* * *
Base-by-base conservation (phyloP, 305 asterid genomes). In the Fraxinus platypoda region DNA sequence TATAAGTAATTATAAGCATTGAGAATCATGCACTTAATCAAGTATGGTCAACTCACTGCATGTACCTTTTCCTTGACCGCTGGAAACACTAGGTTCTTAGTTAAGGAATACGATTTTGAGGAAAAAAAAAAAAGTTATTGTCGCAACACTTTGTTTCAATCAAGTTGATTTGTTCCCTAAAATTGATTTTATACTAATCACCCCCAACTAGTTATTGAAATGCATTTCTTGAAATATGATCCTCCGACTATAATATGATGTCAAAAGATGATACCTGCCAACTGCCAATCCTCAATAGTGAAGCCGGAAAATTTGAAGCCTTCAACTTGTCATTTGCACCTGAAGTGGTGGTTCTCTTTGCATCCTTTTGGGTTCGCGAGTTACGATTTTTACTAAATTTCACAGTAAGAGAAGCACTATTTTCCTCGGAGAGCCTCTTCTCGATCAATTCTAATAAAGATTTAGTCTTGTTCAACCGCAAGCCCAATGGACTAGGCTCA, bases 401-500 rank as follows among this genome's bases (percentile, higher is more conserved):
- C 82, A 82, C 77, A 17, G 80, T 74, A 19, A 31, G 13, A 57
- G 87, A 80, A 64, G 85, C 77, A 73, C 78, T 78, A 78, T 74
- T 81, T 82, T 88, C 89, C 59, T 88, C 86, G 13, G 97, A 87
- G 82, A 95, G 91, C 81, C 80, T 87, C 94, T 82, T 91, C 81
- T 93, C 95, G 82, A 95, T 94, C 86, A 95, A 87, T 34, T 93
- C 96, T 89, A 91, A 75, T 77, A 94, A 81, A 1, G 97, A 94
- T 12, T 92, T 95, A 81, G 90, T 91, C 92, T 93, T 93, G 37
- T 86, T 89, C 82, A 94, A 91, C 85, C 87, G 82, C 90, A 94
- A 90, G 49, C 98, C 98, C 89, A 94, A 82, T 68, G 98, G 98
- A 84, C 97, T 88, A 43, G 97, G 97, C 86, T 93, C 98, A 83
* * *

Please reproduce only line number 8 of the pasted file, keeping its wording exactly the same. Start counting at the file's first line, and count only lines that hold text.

- T 12, T 92, T 95, A 81, G 90, T 91, C 92, T 93, T 93, G 37